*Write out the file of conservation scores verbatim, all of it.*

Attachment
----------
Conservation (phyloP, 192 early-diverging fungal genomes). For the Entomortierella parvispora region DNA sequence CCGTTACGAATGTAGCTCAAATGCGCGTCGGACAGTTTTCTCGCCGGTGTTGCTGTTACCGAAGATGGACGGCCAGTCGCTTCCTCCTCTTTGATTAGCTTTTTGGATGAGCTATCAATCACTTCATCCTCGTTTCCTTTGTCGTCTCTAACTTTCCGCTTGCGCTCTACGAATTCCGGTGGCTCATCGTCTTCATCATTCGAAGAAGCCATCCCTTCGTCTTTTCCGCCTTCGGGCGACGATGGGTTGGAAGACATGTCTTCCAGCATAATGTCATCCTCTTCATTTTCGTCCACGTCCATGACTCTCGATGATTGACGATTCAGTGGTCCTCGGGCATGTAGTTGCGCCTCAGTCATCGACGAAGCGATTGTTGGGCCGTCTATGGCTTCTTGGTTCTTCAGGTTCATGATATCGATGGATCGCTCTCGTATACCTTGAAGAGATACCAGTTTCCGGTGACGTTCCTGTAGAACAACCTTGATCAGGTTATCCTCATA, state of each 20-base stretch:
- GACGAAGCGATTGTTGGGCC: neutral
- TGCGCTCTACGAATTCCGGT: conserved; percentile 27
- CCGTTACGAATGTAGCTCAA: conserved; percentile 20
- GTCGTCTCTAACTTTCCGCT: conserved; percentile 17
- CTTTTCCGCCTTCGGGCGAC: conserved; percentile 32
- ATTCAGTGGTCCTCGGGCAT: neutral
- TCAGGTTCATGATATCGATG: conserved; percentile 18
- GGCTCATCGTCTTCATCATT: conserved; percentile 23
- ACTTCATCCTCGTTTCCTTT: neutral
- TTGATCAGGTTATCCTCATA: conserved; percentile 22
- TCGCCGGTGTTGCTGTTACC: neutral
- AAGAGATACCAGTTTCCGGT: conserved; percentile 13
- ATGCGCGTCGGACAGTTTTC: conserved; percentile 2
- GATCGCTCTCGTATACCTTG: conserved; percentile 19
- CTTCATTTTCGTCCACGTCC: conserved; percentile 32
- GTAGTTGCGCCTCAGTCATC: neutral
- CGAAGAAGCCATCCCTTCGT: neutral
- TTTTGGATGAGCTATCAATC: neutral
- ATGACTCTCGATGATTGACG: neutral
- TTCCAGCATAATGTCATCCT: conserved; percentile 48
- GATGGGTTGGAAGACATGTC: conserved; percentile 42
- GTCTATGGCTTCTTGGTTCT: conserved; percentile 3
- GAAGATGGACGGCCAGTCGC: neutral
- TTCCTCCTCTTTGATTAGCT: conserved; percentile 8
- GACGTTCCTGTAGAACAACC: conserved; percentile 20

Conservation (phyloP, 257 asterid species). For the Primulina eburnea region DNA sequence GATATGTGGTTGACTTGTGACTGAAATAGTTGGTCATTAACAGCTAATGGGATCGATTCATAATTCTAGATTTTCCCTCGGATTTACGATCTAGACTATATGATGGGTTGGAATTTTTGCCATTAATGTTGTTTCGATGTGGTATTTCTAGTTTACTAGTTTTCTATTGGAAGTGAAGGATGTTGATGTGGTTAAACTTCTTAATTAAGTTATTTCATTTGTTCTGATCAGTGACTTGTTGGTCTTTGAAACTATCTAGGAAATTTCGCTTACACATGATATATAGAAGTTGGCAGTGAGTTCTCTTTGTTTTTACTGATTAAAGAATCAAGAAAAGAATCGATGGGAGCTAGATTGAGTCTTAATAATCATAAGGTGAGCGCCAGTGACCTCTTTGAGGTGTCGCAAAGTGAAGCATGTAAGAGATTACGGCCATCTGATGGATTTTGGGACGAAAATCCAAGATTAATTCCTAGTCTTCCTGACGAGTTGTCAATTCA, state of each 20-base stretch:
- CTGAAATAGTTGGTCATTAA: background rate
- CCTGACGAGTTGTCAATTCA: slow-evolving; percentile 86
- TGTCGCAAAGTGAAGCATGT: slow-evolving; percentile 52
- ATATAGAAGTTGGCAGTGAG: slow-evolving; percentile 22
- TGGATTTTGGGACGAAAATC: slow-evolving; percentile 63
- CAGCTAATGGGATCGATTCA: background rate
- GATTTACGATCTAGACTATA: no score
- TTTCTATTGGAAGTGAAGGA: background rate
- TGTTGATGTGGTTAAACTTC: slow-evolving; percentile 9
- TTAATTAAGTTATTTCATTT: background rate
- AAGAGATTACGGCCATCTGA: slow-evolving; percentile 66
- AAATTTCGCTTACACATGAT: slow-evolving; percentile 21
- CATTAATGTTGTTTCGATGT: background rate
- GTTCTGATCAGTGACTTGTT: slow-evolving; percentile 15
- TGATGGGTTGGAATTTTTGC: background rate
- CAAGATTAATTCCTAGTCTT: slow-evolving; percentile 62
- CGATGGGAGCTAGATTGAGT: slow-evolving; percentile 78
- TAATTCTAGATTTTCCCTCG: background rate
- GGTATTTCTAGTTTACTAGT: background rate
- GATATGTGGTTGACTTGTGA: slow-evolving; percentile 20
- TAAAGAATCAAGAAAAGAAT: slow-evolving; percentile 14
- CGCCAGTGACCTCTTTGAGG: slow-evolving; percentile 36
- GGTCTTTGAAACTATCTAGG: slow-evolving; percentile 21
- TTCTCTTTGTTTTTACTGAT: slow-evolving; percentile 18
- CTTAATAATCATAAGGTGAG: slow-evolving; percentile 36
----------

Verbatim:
Conservation (phyloP, 192 early-diverging fungal genomes). For the Entomortierella parvispora region DNA sequence CCGTTACGAATGTAGCTCAAATGCGCGTCGGACAGTTTTCTCGCCGGTGTTGCTGTTACCGAAGATGGACGGCCAGTCGCTTCCTCCTCTTTGATTAGCTTTTTGGATGAGCTATCAATCACTTCATCCTCGTTTCCTTTGTCGTCTCTAACTTTCCGCTTGCGCTCTACGAATTCCGGTGGCTCATCGTCTTCATCATTCGAAGAAGCCATCCCTTCGTCTTTTCCGCCTTCGGGCGACGATGGGTTGGAAGACATGTCTTCCAGCATAATGTCATCCTCTTCATTTTCGTCCACGTCCATGACTCTCGATGATTGACGATTCAGTGGTCCTCGGGCATGTAGTTGCGCCTCAGTCATCGACGAAGCGATTGTTGGGCCGTCTATGGCTTCTTGGTTCTTCAGGTTCATGATATCGATGGATCGCTCTCGTATACCTTGAAGAGATACCAGTTTCCGGTGACGTTCCTGTAGAACAACCTTGATCAGGTTATCCTCATA, state of each 20-base stretch:
- GACGAAGCGATTGTTGGGCC: neutral
- TGCGCTCTACGAATTCCGGT: conserved; percentile 27
- CCGTTACGAATGTAGCTCAA: conserved; percentile 20
- GTCGTCTCTAACTTTCCGCT: conserved; percentile 17
- CTTTTCCGCCTTCGGGCGAC: conserved; percentile 32
- ATTCAGTGGTCCTCGGGCAT: neutral
- TCAGGTTCATGATATCGATG: conserved; percentile 18
- GGCTCATCGTCTTCATCATT: conserved; percentile 23
- ACTTCATCCTCGTTTCCTTT: neutral
- TTGATCAGGTTATCCTCATA: conserved; percentile 22
- TCGCCGGTGTTGCTGTTACC: neutral
- AAGAGATACCAGTTTCCGGT: conserved; percentile 13
- ATGCGCGTCGGACAGTTTTC: conserved; percentile 2
- GATCGCTCTCGTATACCTTG: conserved; percentile 19
- CTTCATTTTCGTCCACGTCC: conserved; percentile 32
- GTAGTTGCGCCTCAGTCATC: neutral
- CGAAGAAGCCATCCCTTCGT: neutral
- TTTTGGATGAGCTATCAATC: neutral
- ATGACTCTCGATGATTGACG: neutral
- TTCCAGCATAATGTCATCCT: conserved; percentile 48
- GATGGGTTGGAAGACATGTC: conserved; percentile 42
- GTCTATGGCTTCTTGGTTCT: conserved; percentile 3
- GAAGATGGACGGCCAGTCGC: neutral
- TTCCTCCTCTTTGATTAGCT: conserved; percentile 8
- GACGTTCCTGTAGAACAACC: conserved; percentile 20

Conservation (phyloP, 257 asterid species). For the Primulina eburnea region DNA sequence GATATGTGGTTGACTTGTGACTGAAATAGTTGGTCATTAACAGCTAATGGGATCGATTCATAATTCTAGATTTTCCCTCGGATTTACGATCTAGACTATATGATGGGTTGGAATTTTTGCCATTAATGTTGTTTCGATGTGGTATTTCTAGTTTACTAGTTTTCTATTGGAAGTGAAGGATGTTGATGTGGTTAAACTTCTTAATTAAGTTATTTCATTTGTTCTGATCAGTGACTTGTTGGTCTTTGAAACTATCTAGGAAATTTCGCTTACACATGATATATAGAAGTTGGCAGTGAGTTCTCTTTGTTTTTACTGATTAAAGAATCAAGAAAAGAATCGATGGGAGCTAGATTGAGTCTTAATAATCATAAGGTGAGCGCCAGTGACCTCTTTGAGGTGTCGCAAAGTGAAGCATGTAAGAGATTACGGCCATCTGATGGATTTTGGGACGAAAATCCAAGATTAATTCCTAGTCTTCCTGACGAGTTGTCAATTCA, state of each 20-base stretch:
- CTGAAATAGTTGGTCATTAA: background rate
- CCTGACGAGTTGTCAATTCA: slow-evolving; percentile 86
- TGTCGCAAAGTGAAGCATGT: slow-evolving; percentile 52
- ATATAGAAGTTGGCAGTGAG: slow-evolving; percentile 22
- TGGATTTTGGGACGAAAATC: slow-evolving; percentile 63
- CAGCTAATGGGATCGATTCA: background rate
- GATTTACGATCTAGACTATA: no score
- TTTCTATTGGAAGTGAAGGA: background rate
- TGTTGATGTGGTTAAACTTC: slow-evolving; percentile 9
- TTAATTAAGTTATTTCATTT: background rate
- AAGAGATTACGGCCATCTGA: slow-evolving; percentile 66
- AAATTTCGCTTACACATGAT: slow-evolving; percentile 21
- CATTAATGTTGTTTCGATGT: background rate
- GTTCTGATCAGTGACTTGTT: slow-evolving; percentile 15
- TGATGGGTTGGAATTTTTGC: background rate
- CAAGATTAATTCCTAGTCTT: slow-evolving; percentile 62
- CGATGGGAGCTAGATTGAGT: slow-evolving; percentile 78
- TAATTCTAGATTTTCCCTCG: background rate
- GGTATTTCTAGTTTACTAGT: background rate
- GATATGTGGTTGACTTGTGA: slow-evolving; percentile 20
- TAAAGAATCAAGAAAAGAAT: slow-evolving; percentile 14
- CGCCAGTGACCTCTTTGAGG: slow-evolving; percentile 36
- GGTCTTTGAAACTATCTAGG: slow-evolving; percentile 21
- TTCTCTTTGTTTTTACTGAT: slow-evolving; percentile 18
- CTTAATAATCATAAGGTGAG: slow-evolving; percentile 36